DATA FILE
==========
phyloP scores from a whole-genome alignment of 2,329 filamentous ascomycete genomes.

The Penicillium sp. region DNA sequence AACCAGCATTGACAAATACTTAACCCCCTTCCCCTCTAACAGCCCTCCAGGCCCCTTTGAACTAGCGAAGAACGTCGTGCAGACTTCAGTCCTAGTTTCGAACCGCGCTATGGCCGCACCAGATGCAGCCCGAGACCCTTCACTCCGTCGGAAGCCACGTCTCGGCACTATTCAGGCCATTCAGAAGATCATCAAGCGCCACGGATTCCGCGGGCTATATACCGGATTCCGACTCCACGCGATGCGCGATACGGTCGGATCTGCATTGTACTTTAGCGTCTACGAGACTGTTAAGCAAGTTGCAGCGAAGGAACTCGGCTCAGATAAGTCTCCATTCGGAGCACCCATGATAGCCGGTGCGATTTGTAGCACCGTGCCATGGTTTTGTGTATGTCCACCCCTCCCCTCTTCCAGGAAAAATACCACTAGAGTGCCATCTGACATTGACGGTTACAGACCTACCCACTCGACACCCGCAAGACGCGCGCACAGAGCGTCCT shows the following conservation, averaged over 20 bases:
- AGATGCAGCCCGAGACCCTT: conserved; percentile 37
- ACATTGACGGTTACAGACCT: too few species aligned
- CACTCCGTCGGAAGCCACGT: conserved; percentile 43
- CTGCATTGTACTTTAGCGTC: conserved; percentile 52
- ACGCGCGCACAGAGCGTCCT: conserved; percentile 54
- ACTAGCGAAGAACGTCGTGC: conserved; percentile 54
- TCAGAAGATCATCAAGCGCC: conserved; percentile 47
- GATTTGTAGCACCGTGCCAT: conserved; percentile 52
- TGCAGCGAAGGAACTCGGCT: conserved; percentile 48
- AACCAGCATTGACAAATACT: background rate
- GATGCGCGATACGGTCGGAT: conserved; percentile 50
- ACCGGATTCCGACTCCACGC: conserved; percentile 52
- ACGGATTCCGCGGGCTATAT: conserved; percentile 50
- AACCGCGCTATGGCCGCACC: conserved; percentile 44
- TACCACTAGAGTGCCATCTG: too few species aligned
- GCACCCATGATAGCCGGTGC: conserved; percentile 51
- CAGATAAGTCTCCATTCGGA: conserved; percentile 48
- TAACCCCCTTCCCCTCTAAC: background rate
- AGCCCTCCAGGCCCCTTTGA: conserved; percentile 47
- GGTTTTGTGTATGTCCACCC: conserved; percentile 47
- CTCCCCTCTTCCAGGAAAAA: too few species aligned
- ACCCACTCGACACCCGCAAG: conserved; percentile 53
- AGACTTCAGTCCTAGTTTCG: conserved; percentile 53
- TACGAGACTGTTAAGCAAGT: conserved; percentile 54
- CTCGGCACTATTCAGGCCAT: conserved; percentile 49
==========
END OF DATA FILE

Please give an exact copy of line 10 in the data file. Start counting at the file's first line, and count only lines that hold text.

- GATTTGTAGCACCGTGCCAT: conserved; percentile 52